Scaling 7.0
Summary
Helps to calculate values for intervals by transforming potentially unscaled interval (e.g. 08:22 – 17:34) into a series of scaled intervals (e., 08:30 – 09:00, 09:00 – 09:30 …)
Introduction  To decide whether such a scaled interval is considered to be a interval caused by the original interval is surprisingly tricky.

Example: Scaling of a table with raw time data
Situation  Raster the time interval 2007/01/01 6:00 to 2007/01/01 14:30 into 1hourintervals 
Operation setting  Choose date columns, scaling and calculation method (other examples see below). 
Result  
TIS Project 
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Settings
Time periods are set in a specific scale (minutes or hours).
Columns of input table
Parameter
Examples
Example 1: Different calculation methods
The time interval 2007/01/01 6:00 to 2006/01/01 14:30 is applied to different calculation methods.
Calculation method  Settings  Result 

See example above: 100% in a 1hour raster if Convert 0 lines? is not selected  
100% in a 1hour raster if Convert 0 lines? is selected  
50% in a 1hour raster no matter if Convert 0 lines? is selected or not 
Example 2: Proportional time*value <> proportional time
The following time interval, value = 27 is rastered with different scaling methods.
Calculation method  Settings  Result 

Proportional time*value  Explanation: Scaling interval = 2 minutes (120 seconds) determines the resulting proportion row 1: half of the interval met, therefore 60/120*27=13.5 rows 2 and 3: interval fully met, therefore 120/120*27=27 row 4: half of the interval met, therefore 60/120*27=13.5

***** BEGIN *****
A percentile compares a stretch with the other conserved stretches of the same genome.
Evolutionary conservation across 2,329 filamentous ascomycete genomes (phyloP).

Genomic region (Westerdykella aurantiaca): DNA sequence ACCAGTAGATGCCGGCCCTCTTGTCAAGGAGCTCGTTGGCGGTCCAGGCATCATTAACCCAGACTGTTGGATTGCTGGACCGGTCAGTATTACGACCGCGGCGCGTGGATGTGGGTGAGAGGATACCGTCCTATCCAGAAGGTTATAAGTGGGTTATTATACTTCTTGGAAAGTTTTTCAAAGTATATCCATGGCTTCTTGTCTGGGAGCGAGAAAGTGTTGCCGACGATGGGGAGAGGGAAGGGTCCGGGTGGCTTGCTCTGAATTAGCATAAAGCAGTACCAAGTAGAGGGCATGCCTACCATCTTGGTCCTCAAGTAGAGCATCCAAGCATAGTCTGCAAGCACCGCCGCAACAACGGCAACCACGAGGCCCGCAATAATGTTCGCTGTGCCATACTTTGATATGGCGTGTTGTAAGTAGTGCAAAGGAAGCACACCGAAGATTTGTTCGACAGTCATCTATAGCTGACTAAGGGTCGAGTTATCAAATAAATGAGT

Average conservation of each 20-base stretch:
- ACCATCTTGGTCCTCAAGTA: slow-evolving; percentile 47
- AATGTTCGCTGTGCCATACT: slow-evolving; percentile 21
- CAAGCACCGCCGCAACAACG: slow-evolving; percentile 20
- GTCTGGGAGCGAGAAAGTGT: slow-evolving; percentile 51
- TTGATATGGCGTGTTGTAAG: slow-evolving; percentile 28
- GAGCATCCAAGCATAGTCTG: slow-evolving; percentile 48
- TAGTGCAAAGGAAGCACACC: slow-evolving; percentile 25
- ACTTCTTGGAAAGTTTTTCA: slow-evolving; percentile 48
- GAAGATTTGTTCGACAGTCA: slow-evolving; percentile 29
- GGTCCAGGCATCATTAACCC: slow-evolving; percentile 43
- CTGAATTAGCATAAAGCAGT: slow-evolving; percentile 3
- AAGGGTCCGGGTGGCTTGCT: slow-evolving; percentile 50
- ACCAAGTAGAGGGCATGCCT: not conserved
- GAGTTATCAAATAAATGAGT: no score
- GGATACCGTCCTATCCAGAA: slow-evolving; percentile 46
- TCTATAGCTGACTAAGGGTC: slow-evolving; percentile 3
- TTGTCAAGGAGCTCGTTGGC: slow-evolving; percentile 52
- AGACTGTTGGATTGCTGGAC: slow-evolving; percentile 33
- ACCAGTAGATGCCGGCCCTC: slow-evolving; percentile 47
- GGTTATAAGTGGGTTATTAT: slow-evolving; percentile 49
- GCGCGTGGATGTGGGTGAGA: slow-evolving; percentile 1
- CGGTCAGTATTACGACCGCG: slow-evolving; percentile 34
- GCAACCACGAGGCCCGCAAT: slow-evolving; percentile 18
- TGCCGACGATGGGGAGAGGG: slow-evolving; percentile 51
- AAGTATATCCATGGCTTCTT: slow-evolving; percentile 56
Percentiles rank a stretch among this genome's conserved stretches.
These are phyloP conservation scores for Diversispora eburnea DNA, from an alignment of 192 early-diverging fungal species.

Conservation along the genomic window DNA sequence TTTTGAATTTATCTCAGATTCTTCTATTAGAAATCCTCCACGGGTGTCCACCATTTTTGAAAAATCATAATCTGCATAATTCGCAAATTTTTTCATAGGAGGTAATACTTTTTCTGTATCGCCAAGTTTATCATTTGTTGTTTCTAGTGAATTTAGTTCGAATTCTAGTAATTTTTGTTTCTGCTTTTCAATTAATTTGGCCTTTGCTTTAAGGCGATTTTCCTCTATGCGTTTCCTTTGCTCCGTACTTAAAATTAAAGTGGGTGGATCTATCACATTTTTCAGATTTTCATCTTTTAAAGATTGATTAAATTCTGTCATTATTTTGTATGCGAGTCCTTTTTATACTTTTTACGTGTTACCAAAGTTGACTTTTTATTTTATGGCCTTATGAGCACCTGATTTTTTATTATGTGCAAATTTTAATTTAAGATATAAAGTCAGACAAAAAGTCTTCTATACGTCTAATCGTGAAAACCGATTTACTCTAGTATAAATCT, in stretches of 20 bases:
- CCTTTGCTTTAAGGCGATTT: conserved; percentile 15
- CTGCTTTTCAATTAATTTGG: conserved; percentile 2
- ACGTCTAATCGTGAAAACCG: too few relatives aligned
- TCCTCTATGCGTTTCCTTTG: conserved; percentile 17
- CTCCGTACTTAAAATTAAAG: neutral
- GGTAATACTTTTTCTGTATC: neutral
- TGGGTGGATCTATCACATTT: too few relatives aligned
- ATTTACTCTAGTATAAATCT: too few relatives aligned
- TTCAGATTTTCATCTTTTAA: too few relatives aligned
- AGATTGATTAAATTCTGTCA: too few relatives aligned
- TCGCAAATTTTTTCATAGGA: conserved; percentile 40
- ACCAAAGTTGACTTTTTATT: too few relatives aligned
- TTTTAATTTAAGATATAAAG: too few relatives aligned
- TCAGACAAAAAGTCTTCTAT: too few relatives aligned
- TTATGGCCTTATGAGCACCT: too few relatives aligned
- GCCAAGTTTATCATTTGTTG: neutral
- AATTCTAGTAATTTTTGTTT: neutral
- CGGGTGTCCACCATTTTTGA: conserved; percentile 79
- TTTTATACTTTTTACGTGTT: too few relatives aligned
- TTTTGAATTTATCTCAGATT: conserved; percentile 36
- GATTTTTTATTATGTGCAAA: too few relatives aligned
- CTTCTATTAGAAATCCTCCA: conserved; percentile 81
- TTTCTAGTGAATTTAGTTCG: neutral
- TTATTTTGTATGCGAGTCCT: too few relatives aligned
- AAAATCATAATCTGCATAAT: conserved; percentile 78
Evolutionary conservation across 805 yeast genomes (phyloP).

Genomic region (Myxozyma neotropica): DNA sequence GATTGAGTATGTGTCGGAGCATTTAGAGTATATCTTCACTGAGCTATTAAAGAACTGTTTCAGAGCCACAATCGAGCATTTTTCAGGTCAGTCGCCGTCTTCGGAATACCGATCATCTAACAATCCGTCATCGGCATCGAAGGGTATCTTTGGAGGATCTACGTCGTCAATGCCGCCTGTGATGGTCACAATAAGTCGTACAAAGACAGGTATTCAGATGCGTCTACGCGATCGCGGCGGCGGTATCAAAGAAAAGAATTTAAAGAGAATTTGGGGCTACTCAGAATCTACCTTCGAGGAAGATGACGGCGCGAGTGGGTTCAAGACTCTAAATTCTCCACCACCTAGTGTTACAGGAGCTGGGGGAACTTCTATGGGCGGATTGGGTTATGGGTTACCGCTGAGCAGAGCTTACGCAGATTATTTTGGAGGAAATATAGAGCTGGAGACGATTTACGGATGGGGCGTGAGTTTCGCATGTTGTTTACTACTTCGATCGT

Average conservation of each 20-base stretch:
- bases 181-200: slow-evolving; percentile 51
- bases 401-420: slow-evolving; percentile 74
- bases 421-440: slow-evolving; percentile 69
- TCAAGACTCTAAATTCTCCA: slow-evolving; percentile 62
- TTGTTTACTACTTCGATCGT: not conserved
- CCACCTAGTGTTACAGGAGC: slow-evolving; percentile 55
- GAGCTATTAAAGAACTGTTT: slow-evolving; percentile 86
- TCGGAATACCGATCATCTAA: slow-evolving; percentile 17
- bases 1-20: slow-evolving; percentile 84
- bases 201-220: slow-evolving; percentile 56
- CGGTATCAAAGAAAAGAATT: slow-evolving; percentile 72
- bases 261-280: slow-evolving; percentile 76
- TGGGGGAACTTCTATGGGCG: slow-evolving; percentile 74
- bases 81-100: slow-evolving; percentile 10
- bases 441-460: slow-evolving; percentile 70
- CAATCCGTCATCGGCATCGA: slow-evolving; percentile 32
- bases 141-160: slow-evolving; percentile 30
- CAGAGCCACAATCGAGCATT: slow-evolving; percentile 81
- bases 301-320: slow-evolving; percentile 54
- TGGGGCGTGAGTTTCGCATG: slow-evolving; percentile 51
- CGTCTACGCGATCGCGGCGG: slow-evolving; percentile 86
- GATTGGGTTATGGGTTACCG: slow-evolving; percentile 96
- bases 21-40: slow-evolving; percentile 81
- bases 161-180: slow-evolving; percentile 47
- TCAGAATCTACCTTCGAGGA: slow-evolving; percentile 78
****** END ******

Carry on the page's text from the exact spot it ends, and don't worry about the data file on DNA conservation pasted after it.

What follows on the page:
Proportional time  Explanation: Duration of the period in the whole data set (6 minutes = 360 seconds) determines the resulting proportion row 1: 16:13 – 16:14 = 60 seconds, therefore 60/360*27= 4.5 row 2: 16:14 – 16:16 = 120 seconds, therefore 120/360*27= 9 row 3: 16:16 – 16:18 = 120 seconds, therefore 120/360*27= 9 row 4: 16:18 – 16:19 = 60 seconds, therefore 60/360*27 = 4.5 
Troubleshooting
Problem  Frequent Cause  Solutions 

There are surprisingly high requirement peaks! – How can I check if they are plausible? 
 The following steps can help understand these peaks: 1) Check if the result is due to the scaling method:
2) Check if the peak is due to a few individual values:
3) Check the underlying data.
In case the peaks are really errors, eliminate the faulty data records or time intervals e.g. with TIS:Zeitbereichsfilter (old Wiki) . 
There are only points in time. What shall I do? 
 Use "Calculation" to add e.g. 30 minutes to create a virtual interval and then analyse with >>Count only start time<<. “Normal scaling” would not make sense in this case. 
The calculated staffing level seems incorrect  This may be due to the interval selected.  If in doubt, try using shorter intervals 15 minute scaling can produce strange results for intervals of 10 minutes or less: in case of 50% overlapping e.g.

Related topics
 A detailed description of how to allocate time data along a time raster (time interval) using different calculation methods can be found under Basics: Scaling and time raster
 This operation can be used to determine how many persons were present in certain time intervals.
 Please also refer to the operation Sum and count
 Please execute Link to calendar only after scaling, otherwise two raster intervals will be created per type of calendar day.